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How sci-fi writer JG Ballard's computer poems predicted ChatGPT – Saturday May 11, 2024

In the 1970s, science fiction writer JG Ballard was intrigued by the growing capabilities of computers – so used one to compose poems. They were a first step on the road to ChatGPT.

The novelist and short story writer JG Ballard, is known for conjuring warped and reimagined versions of the world he occupied. Dealing with strange exaggerations of realities and often detailing the breakdown of social norms, his unconventional works are hard to categorise.

Sitting on the edge of reality, these unsettling visions often provoked controversy. Eschewing a science-fiction of the distant future, Ballard described his own work as being set in "a kind of visionary present".

Today, as we contemplate generative AI writing texts, composing music and creating art, Ballard's visionary present yet again has something prescient and fresh to tell us.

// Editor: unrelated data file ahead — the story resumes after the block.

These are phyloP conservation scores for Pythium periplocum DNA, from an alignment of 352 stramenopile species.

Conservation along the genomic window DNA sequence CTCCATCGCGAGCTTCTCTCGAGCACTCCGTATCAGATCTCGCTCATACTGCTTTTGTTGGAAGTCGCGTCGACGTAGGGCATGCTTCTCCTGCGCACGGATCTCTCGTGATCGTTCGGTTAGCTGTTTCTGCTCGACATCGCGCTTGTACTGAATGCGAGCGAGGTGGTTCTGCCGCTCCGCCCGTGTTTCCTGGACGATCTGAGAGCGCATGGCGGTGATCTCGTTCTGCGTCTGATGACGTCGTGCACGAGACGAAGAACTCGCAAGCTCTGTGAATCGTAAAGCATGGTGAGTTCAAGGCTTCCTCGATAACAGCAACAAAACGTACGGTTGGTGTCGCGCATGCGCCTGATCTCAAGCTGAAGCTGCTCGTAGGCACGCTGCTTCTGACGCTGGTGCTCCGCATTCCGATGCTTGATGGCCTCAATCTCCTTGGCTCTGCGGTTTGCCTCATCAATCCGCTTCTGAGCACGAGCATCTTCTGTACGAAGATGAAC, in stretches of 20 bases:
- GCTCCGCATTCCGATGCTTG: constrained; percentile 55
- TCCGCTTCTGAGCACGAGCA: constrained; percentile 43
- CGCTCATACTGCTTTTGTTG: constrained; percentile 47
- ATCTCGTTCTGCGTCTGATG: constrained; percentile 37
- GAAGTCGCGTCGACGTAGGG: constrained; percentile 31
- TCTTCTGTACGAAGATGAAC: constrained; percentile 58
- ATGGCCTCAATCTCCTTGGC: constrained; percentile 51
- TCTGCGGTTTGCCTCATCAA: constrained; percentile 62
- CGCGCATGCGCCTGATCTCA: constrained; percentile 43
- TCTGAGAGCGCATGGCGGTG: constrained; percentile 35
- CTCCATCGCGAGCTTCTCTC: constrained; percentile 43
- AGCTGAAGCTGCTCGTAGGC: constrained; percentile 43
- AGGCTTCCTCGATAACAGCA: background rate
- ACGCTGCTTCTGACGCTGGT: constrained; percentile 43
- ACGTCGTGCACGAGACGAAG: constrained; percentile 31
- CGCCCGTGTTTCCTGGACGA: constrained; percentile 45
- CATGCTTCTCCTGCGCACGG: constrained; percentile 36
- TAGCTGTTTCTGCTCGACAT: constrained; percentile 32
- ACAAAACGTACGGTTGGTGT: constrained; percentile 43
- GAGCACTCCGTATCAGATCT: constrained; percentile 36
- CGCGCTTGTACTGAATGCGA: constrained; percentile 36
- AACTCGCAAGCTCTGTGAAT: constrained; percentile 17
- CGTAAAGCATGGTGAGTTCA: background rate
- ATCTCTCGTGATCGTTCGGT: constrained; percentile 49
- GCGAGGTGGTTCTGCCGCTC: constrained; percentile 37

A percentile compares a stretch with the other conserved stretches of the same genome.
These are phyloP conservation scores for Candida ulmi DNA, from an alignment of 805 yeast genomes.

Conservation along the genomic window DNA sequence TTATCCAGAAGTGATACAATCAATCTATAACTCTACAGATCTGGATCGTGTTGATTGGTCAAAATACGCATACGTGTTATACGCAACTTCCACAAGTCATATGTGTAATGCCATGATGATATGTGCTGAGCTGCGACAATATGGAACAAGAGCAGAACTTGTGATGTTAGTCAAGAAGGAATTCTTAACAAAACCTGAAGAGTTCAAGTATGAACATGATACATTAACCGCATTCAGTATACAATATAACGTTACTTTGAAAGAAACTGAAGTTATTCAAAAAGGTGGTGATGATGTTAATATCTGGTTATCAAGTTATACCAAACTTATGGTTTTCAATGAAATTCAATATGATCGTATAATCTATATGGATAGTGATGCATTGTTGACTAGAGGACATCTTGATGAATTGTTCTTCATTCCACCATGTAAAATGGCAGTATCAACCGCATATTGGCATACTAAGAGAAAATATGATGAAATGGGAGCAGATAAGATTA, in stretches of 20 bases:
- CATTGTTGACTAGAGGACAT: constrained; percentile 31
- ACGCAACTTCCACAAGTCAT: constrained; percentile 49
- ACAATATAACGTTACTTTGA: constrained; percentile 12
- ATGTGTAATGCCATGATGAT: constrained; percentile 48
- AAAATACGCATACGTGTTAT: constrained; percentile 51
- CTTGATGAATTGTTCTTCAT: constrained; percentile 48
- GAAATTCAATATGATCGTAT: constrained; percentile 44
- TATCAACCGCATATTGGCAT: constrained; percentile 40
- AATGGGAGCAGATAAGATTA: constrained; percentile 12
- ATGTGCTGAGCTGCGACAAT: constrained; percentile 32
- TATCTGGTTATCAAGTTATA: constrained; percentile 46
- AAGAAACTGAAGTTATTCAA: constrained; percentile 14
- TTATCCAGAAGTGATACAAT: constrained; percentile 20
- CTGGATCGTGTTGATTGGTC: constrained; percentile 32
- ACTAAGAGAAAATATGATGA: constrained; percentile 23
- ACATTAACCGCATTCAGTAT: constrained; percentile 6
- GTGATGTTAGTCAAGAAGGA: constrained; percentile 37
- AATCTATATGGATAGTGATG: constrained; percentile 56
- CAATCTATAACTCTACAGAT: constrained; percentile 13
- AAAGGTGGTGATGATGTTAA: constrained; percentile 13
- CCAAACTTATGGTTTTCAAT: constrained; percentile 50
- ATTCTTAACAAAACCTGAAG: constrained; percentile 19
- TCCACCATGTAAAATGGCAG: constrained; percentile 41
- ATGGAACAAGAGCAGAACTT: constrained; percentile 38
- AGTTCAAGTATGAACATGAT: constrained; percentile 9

In an interview from 2004, the author Vanora Bennett suggested to Ballard that he writes about "what is just about to happen in a given community". Asked about what "kind of real-life event" inspired the ideas in his fiction Ballard responded:

I just have a feeling in my bones: there's something odd going on, and I explore that by writing a novel, by trying to find the unconscious logic that runs below the surface and looking for the hidden wiring. It's as if there are all these strange lights, and I'm looking for the wiring and the fuse box.

The topics in Ballard's fiction frequently reveal just how highly attuned he was to the subtleties of the emerging technological and social shifts that were, as he puts it, just below the surface. The fuse box of society was often rewired in his ideas.

And with generative AI there is undoubtedly something odd going on, to which Ballard's attention seems to have been drawn long before it even happened.

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